NJ Transit will not be charging this additional fee, which will be a relief to many RN students due to RN’s commuting campus.
“Whatever the regular price is, is what we’re going to charge our customers,” said a customer service agent at NJ Transit. “There is not going to be an extra charge unless your credit card charges you the fee.”
Due to the recent massacre at Sandy Hook Elementary in Newton, Conn, and other major shootings last year, the gun control argument is all over newspapers, on television, and all over social media. Armed robberies have been occurring on this very campus. 30 Americans die from gun violence every day, reported ABC World News. 22, 871 people have been the victims of gun violence within the last two years.
After all of these tragedies, I think we all can agree on one thing. It needs to stop. That’s why I think gun control is extremely important. The government should have a psychology evaluation put in place before giving a customer their gun. There should be certain parameters set in place before you can just let someone buy a gun. The gun show loophole should be called into question as well. “Current federal law requires criminal background checks only for guns sold through licensed firearm dealers, which account for just 60% of all gun sales in the United States. A loophole in the law allows individuals not “engaged in the business” of selling firearms to sell guns without a license—and without processing any paperwork” reported CSGV.org. And I don’t know about anyone else, but that just doesn’t sit right with me.
There have been 62 mass shootings since 1982. Out of that 62, twenty-five of these mass shootings have occurred since 2006. There were seven mass shootings in 2012. “Of the 142 guns possessed by the killers, more than three quarters were obtained legally. The arsenal included dozens of assault weapons and semiautomatic handguns” A Guide to Mass Shootings in America reported. This is why there needs to be more parameters set in place for people who want to buy guns. I understand that not everyone will show signs of mental illness, but some people will.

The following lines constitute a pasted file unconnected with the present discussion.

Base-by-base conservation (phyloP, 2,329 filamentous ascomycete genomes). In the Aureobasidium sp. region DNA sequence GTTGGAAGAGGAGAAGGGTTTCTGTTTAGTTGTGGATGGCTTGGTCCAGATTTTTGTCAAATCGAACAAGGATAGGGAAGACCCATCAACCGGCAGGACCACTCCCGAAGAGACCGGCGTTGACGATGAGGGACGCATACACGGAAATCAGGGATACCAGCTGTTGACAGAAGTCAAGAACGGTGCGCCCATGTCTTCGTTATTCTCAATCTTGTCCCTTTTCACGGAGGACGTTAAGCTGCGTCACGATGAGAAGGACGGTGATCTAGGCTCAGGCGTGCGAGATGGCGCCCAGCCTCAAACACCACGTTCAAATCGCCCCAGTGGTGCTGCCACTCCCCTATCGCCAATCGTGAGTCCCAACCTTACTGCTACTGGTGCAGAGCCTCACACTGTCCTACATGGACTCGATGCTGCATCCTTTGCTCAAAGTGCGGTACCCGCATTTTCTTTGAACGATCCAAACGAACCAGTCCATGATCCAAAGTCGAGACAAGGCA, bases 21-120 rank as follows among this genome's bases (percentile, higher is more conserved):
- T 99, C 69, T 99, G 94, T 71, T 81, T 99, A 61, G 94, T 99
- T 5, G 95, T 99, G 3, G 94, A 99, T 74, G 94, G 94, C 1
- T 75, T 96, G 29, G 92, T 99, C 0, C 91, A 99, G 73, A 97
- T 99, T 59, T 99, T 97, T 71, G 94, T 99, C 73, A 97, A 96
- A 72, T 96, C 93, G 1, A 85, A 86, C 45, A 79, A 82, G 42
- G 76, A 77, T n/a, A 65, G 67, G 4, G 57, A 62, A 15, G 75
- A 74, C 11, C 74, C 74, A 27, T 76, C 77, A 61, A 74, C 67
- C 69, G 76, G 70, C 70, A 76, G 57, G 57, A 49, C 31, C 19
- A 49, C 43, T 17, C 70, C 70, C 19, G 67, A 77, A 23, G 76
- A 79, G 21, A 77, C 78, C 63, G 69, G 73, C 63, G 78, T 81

On Jan. 29, 2013, a 15 year old girl named Hadiya Pendleton was shot in the back in Chicago. She performed with her high school band at the President’s inauguration last week. Pendleton was taking shelter from the rain under a canopy at the park with 12 other teenagers when a man jumped a fence and ran up to them. The man then opened fire.
Another teenage boy was shot in the leg and undergoing treatment at University of Chicago Comer Children’s Hospital. Hadiya is another child that will never have the chance to go to college, get her driver’s license, go to Senior Prom, or graduation. Just like the children of Sandy Hook Elementary, she had these opportunities taken away from her. She had the rest of her life taken away from her. And I understand that people around the world die every day but how they died is the issue.
The government can control guns. The government can do something about people receiving better mental health care. We need to do something about this gun control problem or it will only get worse before it can get better.
Allison Mitchell is also a member of the T.A.N.G.L.E.S., Encore Yearbook, RU pride, Social work student organizations
Last year, I was told by Rene Melara that he was starting a program at Rutgers called OUTfront through the LGBTQ Resource and Diversity Center. He explained that it was a peer mentorship program, and we would try to help the queer youth on campus have the best experience here that they possibly could.
I was intrigued and interested, so I signed up. After filling out an application and going through a really thorough training schedule, I was prepared.
Nothing happened immediately. That was at the end of last 2012’s spring’s semester. School was ending for the year. However, during the summer I got an email from Rene about a student that needed help coming out. “Yes,” I thought, “my first mentee.”
I communicated with this student through email, and the correspondence was slow at first and almost nonexistent. He was not out of the closet. He was incredibly shy. He needed someone to help him through the slow and trying process of coming out. There were a lot of obstacles to overcome and a lot of self-realizations and fantastic discoveries to be found, and he is still growing, like we are. However, without the help of this program, he would not be where he is today. He is a happy and healthy gay man, and it’s because of OUTfront.
At the beginning of the fall semester, OUTfront hosted a trip to Six Flags on its annual gay day; they close down the park and invited all LGBTQ organizations. Our groups mostly consisted of the mentors and freshmen.